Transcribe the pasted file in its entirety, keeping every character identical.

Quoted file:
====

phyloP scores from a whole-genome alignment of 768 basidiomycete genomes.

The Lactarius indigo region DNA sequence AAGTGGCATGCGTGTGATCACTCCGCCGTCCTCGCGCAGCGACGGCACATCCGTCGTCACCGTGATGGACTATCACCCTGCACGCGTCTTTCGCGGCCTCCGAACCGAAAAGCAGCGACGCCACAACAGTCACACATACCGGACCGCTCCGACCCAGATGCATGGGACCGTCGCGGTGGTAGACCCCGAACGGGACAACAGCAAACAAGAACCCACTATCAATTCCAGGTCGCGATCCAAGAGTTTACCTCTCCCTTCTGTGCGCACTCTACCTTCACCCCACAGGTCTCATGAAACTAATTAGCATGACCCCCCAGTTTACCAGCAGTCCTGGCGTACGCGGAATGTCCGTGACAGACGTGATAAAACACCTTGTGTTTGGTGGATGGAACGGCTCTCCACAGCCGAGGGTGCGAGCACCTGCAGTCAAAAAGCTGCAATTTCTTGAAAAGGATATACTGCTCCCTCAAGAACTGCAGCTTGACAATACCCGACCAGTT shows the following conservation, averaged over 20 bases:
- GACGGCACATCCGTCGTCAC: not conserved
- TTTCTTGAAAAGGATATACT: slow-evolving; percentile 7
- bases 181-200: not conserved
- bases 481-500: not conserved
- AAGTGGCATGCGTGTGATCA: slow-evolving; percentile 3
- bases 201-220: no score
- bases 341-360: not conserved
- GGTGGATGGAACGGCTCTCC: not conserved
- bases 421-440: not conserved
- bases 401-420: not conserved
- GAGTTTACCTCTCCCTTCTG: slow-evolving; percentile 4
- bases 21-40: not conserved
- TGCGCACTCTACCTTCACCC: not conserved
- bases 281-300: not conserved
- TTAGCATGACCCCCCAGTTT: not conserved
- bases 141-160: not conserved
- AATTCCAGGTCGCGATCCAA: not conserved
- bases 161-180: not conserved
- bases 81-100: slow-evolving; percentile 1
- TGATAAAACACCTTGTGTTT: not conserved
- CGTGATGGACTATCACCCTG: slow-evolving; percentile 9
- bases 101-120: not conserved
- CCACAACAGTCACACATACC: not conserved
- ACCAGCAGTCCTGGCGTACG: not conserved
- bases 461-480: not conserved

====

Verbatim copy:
phyloP scores from a whole-genome alignment of 768 basidiomycete genomes.

The Lactarius indigo region DNA sequence AAGTGGCATGCGTGTGATCACTCCGCCGTCCTCGCGCAGCGACGGCACATCCGTCGTCACCGTGATGGACTATCACCCTGCACGCGTCTTTCGCGGCCTCCGAACCGAAAAGCAGCGACGCCACAACAGTCACACATACCGGACCGCTCCGACCCAGATGCATGGGACCGTCGCGGTGGTAGACCCCGAACGGGACAACAGCAAACAAGAACCCACTATCAATTCCAGGTCGCGATCCAAGAGTTTACCTCTCCCTTCTGTGCGCACTCTACCTTCACCCCACAGGTCTCATGAAACTAATTAGCATGACCCCCCAGTTTACCAGCAGTCCTGGCGTACGCGGAATGTCCGTGACAGACGTGATAAAACACCTTGTGTTTGGTGGATGGAACGGCTCTCCACAGCCGAGGGTGCGAGCACCTGCAGTCAAAAAGCTGCAATTTCTTGAAAAGGATATACTGCTCCCTCAAGAACTGCAGCTTGACAATACCCGACCAGTT shows the following conservation, averaged over 20 bases:
- GACGGCACATCCGTCGTCAC: not conserved
- TTTCTTGAAAAGGATATACT: slow-evolving; percentile 7
- bases 181-200: not conserved
- bases 481-500: not conserved
- AAGTGGCATGCGTGTGATCA: slow-evolving; percentile 3
- bases 201-220: no score
- bases 341-360: not conserved
- GGTGGATGGAACGGCTCTCC: not conserved
- bases 421-440: not conserved
- bases 401-420: not conserved
- GAGTTTACCTCTCCCTTCTG: slow-evolving; percentile 4
- bases 21-40: not conserved
- TGCGCACTCTACCTTCACCC: not conserved
- bases 281-300: not conserved
- TTAGCATGACCCCCCAGTTT: not conserved
- bases 141-160: not conserved
- AATTCCAGGTCGCGATCCAA: not conserved
- bases 161-180: not conserved
- bases 81-100: slow-evolving; percentile 1
- TGATAAAACACCTTGTGTTT: not conserved
- CGTGATGGACTATCACCCTG: slow-evolving; percentile 9
- bases 101-120: not conserved
- CCACAACAGTCACACATACC: not conserved
- ACCAGCAGTCCTGGCGTACG: not conserved
- bases 461-480: not conserved